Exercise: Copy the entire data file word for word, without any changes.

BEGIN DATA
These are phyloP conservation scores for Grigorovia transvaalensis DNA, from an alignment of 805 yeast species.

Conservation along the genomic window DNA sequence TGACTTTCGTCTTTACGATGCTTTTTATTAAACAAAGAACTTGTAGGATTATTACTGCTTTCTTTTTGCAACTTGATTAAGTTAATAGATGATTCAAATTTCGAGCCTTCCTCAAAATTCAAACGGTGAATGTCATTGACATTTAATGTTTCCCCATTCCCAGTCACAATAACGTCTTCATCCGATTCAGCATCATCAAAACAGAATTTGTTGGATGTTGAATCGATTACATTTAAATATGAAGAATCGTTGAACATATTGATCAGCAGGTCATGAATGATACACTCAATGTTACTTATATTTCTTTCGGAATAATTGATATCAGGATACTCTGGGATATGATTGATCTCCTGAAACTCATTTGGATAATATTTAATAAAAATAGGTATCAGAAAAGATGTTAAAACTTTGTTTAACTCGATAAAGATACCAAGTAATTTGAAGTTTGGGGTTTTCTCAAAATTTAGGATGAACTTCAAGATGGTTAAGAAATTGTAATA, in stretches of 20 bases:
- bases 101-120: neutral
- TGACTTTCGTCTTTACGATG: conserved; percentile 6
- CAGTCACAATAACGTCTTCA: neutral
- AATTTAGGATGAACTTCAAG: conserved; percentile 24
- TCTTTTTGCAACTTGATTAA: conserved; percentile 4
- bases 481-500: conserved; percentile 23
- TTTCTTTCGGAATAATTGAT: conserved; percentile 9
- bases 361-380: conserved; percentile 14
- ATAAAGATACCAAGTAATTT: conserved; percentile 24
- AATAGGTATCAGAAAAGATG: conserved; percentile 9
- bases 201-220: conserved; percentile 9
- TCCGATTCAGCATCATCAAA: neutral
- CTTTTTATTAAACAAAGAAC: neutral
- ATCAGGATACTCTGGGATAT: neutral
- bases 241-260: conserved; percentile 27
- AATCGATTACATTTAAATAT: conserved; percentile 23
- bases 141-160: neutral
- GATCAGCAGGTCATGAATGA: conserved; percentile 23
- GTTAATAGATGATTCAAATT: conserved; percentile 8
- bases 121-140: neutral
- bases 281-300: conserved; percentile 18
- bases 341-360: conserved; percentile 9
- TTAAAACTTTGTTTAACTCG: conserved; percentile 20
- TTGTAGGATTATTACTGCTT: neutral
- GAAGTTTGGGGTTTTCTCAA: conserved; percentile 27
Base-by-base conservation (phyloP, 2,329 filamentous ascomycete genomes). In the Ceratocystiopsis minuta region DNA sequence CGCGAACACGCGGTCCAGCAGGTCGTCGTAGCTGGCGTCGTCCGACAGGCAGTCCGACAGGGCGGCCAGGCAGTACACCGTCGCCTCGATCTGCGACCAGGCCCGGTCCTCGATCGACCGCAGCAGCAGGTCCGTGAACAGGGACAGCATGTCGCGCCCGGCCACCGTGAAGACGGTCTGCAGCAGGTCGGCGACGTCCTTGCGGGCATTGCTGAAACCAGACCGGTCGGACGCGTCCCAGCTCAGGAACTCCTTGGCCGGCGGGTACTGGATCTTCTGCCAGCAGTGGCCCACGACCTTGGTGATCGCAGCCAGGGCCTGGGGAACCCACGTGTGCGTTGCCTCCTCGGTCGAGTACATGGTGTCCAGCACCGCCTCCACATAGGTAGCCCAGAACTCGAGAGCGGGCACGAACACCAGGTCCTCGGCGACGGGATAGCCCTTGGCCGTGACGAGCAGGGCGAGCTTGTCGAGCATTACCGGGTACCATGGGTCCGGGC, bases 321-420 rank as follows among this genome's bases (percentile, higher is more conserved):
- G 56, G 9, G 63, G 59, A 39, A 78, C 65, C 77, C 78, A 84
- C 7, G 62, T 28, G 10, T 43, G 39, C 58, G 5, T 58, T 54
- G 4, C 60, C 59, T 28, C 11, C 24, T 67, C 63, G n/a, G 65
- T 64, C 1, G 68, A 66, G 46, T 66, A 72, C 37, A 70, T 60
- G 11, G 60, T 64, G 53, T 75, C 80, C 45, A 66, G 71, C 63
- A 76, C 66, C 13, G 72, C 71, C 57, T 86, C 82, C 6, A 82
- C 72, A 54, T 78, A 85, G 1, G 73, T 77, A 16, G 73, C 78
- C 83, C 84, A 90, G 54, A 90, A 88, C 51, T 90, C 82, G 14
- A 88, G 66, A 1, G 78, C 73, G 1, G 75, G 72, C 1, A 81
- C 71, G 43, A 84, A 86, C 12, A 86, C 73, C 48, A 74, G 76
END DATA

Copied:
These are phyloP conservation scores for Grigorovia transvaalensis DNA, from an alignment of 805 yeast species.

Conservation along the genomic window DNA sequence TGACTTTCGTCTTTACGATGCTTTTTATTAAACAAAGAACTTGTAGGATTATTACTGCTTTCTTTTTGCAACTTGATTAAGTTAATAGATGATTCAAATTTCGAGCCTTCCTCAAAATTCAAACGGTGAATGTCATTGACATTTAATGTTTCCCCATTCCCAGTCACAATAACGTCTTCATCCGATTCAGCATCATCAAAACAGAATTTGTTGGATGTTGAATCGATTACATTTAAATATGAAGAATCGTTGAACATATTGATCAGCAGGTCATGAATGATACACTCAATGTTACTTATATTTCTTTCGGAATAATTGATATCAGGATACTCTGGGATATGATTGATCTCCTGAAACTCATTTGGATAATATTTAATAAAAATAGGTATCAGAAAAGATGTTAAAACTTTGTTTAACTCGATAAAGATACCAAGTAATTTGAAGTTTGGGGTTTTCTCAAAATTTAGGATGAACTTCAAGATGGTTAAGAAATTGTAATA, in stretches of 20 bases:
- bases 101-120: neutral
- TGACTTTCGTCTTTACGATG: conserved; percentile 6
- CAGTCACAATAACGTCTTCA: neutral
- AATTTAGGATGAACTTCAAG: conserved; percentile 24
- TCTTTTTGCAACTTGATTAA: conserved; percentile 4
- bases 481-500: conserved; percentile 23
- TTTCTTTCGGAATAATTGAT: conserved; percentile 9
- bases 361-380: conserved; percentile 14
- ATAAAGATACCAAGTAATTT: conserved; percentile 24
- AATAGGTATCAGAAAAGATG: conserved; percentile 9
- bases 201-220: conserved; percentile 9
- TCCGATTCAGCATCATCAAA: neutral
- CTTTTTATTAAACAAAGAAC: neutral
- ATCAGGATACTCTGGGATAT: neutral
- bases 241-260: conserved; percentile 27
- AATCGATTACATTTAAATAT: conserved; percentile 23
- bases 141-160: neutral
- GATCAGCAGGTCATGAATGA: conserved; percentile 23
- GTTAATAGATGATTCAAATT: conserved; percentile 8
- bases 121-140: neutral
- bases 281-300: conserved; percentile 18
- bases 341-360: conserved; percentile 9
- TTAAAACTTTGTTTAACTCG: conserved; percentile 20
- TTGTAGGATTATTACTGCTT: neutral
- GAAGTTTGGGGTTTTCTCAA: conserved; percentile 27
Base-by-base conservation (phyloP, 2,329 filamentous ascomycete genomes). In the Ceratocystiopsis minuta region DNA sequence CGCGAACACGCGGTCCAGCAGGTCGTCGTAGCTGGCGTCGTCCGACAGGCAGTCCGACAGGGCGGCCAGGCAGTACACCGTCGCCTCGATCTGCGACCAGGCCCGGTCCTCGATCGACCGCAGCAGCAGGTCCGTGAACAGGGACAGCATGTCGCGCCCGGCCACCGTGAAGACGGTCTGCAGCAGGTCGGCGACGTCCTTGCGGGCATTGCTGAAACCAGACCGGTCGGACGCGTCCCAGCTCAGGAACTCCTTGGCCGGCGGGTACTGGATCTTCTGCCAGCAGTGGCCCACGACCTTGGTGATCGCAGCCAGGGCCTGGGGAACCCACGTGTGCGTTGCCTCCTCGGTCGAGTACATGGTGTCCAGCACCGCCTCCACATAGGTAGCCCAGAACTCGAGAGCGGGCACGAACACCAGGTCCTCGGCGACGGGATAGCCCTTGGCCGTGACGAGCAGGGCGAGCTTGTCGAGCATTACCGGGTACCATGGGTCCGGGC, bases 321-420 rank as follows among this genome's bases (percentile, higher is more conserved):
- G 56, G 9, G 63, G 59, A 39, A 78, C 65, C 77, C 78, A 84
- C 7, G 62, T 28, G 10, T 43, G 39, C 58, G 5, T 58, T 54
- G 4, C 60, C 59, T 28, C 11, C 24, T 67, C 63, G n/a, G 65
- T 64, C 1, G 68, A 66, G 46, T 66, A 72, C 37, A 70, T 60
- G 11, G 60, T 64, G 53, T 75, C 80, C 45, A 66, G 71, C 63
- A 76, C 66, C 13, G 72, C 71, C 57, T 86, C 82, C 6, A 82
- C 72, A 54, T 78, A 85, G 1, G 73, T 77, A 16, G 73, C 78
- C 83, C 84, A 90, G 54, A 90, A 88, C 51, T 90, C 82, G 14
- A 88, G 66, A 1, G 78, C 73, G 1, G 75, G 72, C 1, A 81
- C 71, G 43, A 84, A 86, C 12, A 86, C 73, C 48, A 74, G 76